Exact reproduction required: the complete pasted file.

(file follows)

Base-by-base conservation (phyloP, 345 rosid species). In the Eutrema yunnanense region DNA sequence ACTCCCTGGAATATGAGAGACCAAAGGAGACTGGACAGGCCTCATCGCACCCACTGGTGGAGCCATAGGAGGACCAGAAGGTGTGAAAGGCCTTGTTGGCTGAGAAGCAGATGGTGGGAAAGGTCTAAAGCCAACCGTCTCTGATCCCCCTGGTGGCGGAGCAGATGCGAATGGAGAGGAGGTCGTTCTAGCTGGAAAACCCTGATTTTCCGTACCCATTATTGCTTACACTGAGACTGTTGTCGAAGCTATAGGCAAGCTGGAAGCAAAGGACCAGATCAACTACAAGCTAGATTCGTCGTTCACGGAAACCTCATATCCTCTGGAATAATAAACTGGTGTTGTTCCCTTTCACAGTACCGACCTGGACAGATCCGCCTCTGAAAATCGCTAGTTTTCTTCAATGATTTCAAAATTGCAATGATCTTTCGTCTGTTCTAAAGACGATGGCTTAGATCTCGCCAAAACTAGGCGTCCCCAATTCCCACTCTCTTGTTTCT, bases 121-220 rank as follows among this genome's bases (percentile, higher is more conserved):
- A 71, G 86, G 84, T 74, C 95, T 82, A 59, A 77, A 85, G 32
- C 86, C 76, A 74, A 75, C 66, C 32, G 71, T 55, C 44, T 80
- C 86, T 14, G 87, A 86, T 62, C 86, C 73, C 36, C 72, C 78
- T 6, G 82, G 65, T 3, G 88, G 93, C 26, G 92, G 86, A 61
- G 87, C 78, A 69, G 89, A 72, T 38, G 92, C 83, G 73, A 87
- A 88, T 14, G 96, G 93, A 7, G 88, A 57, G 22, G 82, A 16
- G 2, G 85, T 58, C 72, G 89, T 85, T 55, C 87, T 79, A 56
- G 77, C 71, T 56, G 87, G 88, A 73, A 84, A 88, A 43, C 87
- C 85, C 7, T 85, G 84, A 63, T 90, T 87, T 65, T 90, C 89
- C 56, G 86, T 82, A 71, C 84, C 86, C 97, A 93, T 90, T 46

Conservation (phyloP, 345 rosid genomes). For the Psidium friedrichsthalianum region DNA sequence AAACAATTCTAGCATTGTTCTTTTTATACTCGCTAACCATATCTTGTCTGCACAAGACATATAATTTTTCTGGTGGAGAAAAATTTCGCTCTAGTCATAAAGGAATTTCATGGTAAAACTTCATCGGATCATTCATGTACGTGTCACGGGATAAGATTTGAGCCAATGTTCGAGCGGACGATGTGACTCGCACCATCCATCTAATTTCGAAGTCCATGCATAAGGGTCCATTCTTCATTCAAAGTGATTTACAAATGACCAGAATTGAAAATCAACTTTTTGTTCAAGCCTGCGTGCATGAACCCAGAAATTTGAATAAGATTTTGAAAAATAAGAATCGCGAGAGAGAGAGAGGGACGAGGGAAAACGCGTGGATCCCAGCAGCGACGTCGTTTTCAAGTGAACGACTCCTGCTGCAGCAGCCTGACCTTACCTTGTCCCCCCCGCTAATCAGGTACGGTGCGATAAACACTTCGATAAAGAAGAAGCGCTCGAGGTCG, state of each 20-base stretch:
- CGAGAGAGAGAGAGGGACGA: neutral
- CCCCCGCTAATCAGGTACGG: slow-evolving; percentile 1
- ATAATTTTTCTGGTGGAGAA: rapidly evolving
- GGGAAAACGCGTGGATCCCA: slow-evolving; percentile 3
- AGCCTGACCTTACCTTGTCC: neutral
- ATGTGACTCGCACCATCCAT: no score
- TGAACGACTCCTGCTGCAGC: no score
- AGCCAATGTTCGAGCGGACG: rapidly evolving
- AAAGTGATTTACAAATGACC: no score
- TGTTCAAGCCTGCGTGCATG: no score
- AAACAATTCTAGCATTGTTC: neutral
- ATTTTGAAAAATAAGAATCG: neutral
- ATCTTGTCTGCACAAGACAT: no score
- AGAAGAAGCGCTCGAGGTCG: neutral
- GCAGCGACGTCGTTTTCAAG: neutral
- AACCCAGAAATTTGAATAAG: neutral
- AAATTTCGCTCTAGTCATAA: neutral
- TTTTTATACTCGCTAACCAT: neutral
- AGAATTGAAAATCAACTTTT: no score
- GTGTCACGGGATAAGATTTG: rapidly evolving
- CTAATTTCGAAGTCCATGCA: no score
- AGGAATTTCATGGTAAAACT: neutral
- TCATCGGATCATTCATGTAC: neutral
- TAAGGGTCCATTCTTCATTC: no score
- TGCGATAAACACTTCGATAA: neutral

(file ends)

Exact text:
Base-by-base conservation (phyloP, 345 rosid species). In the Eutrema yunnanense region DNA sequence ACTCCCTGGAATATGAGAGACCAAAGGAGACTGGACAGGCCTCATCGCACCCACTGGTGGAGCCATAGGAGGACCAGAAGGTGTGAAAGGCCTTGTTGGCTGAGAAGCAGATGGTGGGAAAGGTCTAAAGCCAACCGTCTCTGATCCCCCTGGTGGCGGAGCAGATGCGAATGGAGAGGAGGTCGTTCTAGCTGGAAAACCCTGATTTTCCGTACCCATTATTGCTTACACTGAGACTGTTGTCGAAGCTATAGGCAAGCTGGAAGCAAAGGACCAGATCAACTACAAGCTAGATTCGTCGTTCACGGAAACCTCATATCCTCTGGAATAATAAACTGGTGTTGTTCCCTTTCACAGTACCGACCTGGACAGATCCGCCTCTGAAAATCGCTAGTTTTCTTCAATGATTTCAAAATTGCAATGATCTTTCGTCTGTTCTAAAGACGATGGCTTAGATCTCGCCAAAACTAGGCGTCCCCAATTCCCACTCTCTTGTTTCT, bases 121-220 rank as follows among this genome's bases (percentile, higher is more conserved):
- A 71, G 86, G 84, T 74, C 95, T 82, A 59, A 77, A 85, G 32
- C 86, C 76, A 74, A 75, C 66, C 32, G 71, T 55, C 44, T 80
- C 86, T 14, G 87, A 86, T 62, C 86, C 73, C 36, C 72, C 78
- T 6, G 82, G 65, T 3, G 88, G 93, C 26, G 92, G 86, A 61
- G 87, C 78, A 69, G 89, A 72, T 38, G 92, C 83, G 73, A 87
- A 88, T 14, G 96, G 93, A 7, G 88, A 57, G 22, G 82, A 16
- G 2, G 85, T 58, C 72, G 89, T 85, T 55, C 87, T 79, A 56
- G 77, C 71, T 56, G 87, G 88, A 73, A 84, A 88, A 43, C 87
- C 85, C 7, T 85, G 84, A 63, T 90, T 87, T 65, T 90, C 89
- C 56, G 86, T 82, A 71, C 84, C 86, C 97, A 93, T 90, T 46

Conservation (phyloP, 345 rosid genomes). For the Psidium friedrichsthalianum region DNA sequence AAACAATTCTAGCATTGTTCTTTTTATACTCGCTAACCATATCTTGTCTGCACAAGACATATAATTTTTCTGGTGGAGAAAAATTTCGCTCTAGTCATAAAGGAATTTCATGGTAAAACTTCATCGGATCATTCATGTACGTGTCACGGGATAAGATTTGAGCCAATGTTCGAGCGGACGATGTGACTCGCACCATCCATCTAATTTCGAAGTCCATGCATAAGGGTCCATTCTTCATTCAAAGTGATTTACAAATGACCAGAATTGAAAATCAACTTTTTGTTCAAGCCTGCGTGCATGAACCCAGAAATTTGAATAAGATTTTGAAAAATAAGAATCGCGAGAGAGAGAGAGGGACGAGGGAAAACGCGTGGATCCCAGCAGCGACGTCGTTTTCAAGTGAACGACTCCTGCTGCAGCAGCCTGACCTTACCTTGTCCCCCCCGCTAATCAGGTACGGTGCGATAAACACTTCGATAAAGAAGAAGCGCTCGAGGTCG, state of each 20-base stretch:
- CGAGAGAGAGAGAGGGACGA: neutral
- CCCCCGCTAATCAGGTACGG: slow-evolving; percentile 1
- ATAATTTTTCTGGTGGAGAA: rapidly evolving
- GGGAAAACGCGTGGATCCCA: slow-evolving; percentile 3
- AGCCTGACCTTACCTTGTCC: neutral
- ATGTGACTCGCACCATCCAT: no score
- TGAACGACTCCTGCTGCAGC: no score
- AGCCAATGTTCGAGCGGACG: rapidly evolving
- AAAGTGATTTACAAATGACC: no score
- TGTTCAAGCCTGCGTGCATG: no score
- AAACAATTCTAGCATTGTTC: neutral
- ATTTTGAAAAATAAGAATCG: neutral
- ATCTTGTCTGCACAAGACAT: no score
- AGAAGAAGCGCTCGAGGTCG: neutral
- GCAGCGACGTCGTTTTCAAG: neutral
- AACCCAGAAATTTGAATAAG: neutral
- AAATTTCGCTCTAGTCATAA: neutral
- TTTTTATACTCGCTAACCAT: neutral
- AGAATTGAAAATCAACTTTT: no score
- GTGTCACGGGATAAGATTTG: rapidly evolving
- CTAATTTCGAAGTCCATGCA: no score
- AGGAATTTCATGGTAAAACT: neutral
- TCATCGGATCATTCATGTAC: neutral
- TAAGGGTCCATTCTTCATTC: no score
- TGCGATAAACACTTCGATAA: neutral